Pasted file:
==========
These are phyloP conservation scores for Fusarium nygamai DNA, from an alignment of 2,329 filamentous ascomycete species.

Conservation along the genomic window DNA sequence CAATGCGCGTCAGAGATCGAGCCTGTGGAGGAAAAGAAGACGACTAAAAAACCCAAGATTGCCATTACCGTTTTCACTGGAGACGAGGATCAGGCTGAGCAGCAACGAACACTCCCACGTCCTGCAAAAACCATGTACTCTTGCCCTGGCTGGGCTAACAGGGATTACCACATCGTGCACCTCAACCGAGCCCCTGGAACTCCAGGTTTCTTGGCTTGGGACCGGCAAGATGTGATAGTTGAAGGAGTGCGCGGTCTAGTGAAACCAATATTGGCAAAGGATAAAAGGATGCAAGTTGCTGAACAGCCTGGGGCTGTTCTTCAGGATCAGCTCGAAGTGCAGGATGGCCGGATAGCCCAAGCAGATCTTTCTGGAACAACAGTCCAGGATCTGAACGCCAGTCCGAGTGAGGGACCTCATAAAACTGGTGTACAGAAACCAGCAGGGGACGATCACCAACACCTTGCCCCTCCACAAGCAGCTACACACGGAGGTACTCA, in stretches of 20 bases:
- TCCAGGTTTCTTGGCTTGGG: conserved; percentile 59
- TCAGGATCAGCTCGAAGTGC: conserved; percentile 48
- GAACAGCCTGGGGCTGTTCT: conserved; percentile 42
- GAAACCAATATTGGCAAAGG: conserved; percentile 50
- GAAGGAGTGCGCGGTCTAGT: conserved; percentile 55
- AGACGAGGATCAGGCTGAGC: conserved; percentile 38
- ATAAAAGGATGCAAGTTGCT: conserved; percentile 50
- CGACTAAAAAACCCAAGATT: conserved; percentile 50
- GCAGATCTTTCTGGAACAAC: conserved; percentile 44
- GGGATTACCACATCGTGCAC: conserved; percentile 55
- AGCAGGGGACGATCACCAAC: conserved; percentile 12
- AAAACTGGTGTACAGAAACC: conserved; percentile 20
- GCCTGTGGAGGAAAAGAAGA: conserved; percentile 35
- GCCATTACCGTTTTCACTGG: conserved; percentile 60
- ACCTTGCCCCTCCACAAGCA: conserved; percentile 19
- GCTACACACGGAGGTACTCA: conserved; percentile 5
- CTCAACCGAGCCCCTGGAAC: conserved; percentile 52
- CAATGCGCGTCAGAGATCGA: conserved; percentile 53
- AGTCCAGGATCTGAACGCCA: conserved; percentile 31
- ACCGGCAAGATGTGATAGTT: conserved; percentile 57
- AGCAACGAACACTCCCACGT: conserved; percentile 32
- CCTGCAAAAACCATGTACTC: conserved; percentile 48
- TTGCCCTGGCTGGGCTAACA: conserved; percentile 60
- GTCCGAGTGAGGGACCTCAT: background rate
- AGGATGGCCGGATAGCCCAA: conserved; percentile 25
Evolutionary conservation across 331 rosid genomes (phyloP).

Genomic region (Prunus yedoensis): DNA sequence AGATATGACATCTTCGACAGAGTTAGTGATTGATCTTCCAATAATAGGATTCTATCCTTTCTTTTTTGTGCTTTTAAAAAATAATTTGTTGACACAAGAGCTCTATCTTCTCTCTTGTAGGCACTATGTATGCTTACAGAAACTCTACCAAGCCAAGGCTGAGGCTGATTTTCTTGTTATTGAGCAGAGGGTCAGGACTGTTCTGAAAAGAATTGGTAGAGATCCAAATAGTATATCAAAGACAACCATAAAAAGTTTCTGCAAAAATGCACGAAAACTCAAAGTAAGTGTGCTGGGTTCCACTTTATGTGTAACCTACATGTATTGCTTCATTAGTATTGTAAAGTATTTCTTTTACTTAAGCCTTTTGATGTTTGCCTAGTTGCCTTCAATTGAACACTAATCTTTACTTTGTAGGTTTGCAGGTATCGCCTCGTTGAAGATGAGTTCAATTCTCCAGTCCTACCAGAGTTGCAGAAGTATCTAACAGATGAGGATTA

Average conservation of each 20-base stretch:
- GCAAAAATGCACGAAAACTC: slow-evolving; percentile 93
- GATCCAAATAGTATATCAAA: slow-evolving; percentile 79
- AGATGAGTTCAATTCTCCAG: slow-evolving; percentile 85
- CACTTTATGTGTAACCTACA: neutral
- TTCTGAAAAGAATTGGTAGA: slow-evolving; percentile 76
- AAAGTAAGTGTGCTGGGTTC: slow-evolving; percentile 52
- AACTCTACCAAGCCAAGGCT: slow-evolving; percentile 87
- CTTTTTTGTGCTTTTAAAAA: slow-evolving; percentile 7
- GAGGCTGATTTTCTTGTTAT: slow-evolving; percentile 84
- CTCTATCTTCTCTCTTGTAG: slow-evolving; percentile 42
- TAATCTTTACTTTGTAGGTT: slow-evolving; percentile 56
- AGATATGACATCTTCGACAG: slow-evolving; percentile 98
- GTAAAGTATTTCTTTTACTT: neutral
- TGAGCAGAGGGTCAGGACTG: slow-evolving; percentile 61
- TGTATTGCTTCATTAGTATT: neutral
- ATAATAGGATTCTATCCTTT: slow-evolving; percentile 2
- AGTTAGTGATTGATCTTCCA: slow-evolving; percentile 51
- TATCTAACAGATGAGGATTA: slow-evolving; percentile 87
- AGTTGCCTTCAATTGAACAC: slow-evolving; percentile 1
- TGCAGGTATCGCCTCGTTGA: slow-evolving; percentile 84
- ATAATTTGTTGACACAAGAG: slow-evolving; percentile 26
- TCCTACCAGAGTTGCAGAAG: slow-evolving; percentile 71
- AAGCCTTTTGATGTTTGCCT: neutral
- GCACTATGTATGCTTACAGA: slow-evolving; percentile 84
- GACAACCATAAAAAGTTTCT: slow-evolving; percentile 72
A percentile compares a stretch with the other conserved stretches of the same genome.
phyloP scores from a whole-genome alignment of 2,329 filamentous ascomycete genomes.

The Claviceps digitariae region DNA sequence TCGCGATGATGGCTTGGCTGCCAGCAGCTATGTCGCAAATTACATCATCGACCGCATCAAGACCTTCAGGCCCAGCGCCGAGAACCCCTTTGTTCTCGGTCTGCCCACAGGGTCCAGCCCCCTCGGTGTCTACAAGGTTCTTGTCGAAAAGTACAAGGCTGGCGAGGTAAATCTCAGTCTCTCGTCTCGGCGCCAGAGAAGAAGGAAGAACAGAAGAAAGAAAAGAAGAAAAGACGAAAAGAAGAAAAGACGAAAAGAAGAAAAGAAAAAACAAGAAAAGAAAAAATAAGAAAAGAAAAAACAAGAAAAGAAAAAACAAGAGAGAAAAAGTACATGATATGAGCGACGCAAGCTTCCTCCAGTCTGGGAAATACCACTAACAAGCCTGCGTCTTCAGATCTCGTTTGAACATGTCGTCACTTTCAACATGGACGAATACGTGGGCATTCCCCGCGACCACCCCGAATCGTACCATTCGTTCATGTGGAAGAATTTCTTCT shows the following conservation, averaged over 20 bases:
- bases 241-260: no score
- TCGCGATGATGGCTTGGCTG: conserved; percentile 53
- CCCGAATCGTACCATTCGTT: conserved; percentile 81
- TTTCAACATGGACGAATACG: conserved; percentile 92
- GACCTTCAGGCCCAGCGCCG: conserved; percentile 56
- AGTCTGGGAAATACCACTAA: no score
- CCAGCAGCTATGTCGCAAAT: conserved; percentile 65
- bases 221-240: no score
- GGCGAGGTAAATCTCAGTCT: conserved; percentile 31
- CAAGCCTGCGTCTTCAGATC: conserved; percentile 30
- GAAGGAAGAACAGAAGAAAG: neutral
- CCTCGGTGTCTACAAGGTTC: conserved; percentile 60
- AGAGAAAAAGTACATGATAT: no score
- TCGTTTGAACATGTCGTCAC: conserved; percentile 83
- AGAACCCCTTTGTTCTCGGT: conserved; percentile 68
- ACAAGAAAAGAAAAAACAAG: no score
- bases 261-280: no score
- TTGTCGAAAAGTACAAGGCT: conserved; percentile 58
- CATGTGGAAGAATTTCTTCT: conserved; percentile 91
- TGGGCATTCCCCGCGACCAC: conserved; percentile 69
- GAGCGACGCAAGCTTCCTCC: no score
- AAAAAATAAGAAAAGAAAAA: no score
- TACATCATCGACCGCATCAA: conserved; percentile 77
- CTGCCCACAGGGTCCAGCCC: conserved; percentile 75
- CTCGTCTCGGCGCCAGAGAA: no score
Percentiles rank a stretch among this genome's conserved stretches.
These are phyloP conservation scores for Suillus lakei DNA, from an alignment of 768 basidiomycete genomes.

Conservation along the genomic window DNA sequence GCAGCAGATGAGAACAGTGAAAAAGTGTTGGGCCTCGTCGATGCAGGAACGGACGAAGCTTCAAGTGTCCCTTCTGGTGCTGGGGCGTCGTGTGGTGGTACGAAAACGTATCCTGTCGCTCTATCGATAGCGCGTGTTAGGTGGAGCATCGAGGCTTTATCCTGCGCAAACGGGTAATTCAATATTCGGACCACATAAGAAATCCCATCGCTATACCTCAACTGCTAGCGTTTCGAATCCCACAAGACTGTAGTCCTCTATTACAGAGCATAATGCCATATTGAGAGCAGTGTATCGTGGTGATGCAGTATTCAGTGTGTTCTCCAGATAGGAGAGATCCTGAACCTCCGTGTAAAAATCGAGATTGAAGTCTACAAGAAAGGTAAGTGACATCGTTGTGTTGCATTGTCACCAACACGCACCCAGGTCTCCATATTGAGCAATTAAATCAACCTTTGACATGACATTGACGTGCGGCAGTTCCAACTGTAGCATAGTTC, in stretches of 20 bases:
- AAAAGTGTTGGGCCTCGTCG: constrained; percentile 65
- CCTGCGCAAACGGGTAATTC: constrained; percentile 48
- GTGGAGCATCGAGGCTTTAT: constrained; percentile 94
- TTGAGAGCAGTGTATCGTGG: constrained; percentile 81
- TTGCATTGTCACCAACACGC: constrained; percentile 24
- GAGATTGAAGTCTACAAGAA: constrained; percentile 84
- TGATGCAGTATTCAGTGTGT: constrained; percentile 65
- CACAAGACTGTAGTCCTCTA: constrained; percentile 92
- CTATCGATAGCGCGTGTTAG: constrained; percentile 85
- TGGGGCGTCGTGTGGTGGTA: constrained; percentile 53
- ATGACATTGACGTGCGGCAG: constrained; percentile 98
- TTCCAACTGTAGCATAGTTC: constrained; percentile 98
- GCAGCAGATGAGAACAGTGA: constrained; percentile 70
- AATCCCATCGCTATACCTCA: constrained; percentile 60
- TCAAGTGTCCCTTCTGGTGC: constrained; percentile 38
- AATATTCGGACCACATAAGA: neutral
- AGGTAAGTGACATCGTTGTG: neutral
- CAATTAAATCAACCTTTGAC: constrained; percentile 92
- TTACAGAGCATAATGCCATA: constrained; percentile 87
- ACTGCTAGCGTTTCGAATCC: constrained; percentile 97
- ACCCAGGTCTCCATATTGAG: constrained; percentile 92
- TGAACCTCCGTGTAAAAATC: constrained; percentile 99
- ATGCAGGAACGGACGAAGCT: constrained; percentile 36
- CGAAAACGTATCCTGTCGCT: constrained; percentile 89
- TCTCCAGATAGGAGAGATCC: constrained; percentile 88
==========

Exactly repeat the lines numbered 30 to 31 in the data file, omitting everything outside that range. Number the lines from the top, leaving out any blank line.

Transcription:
Average conservation of each 20-base stretch:
- GCAAAAATGCACGAAAACTC: slow-evolving; percentile 93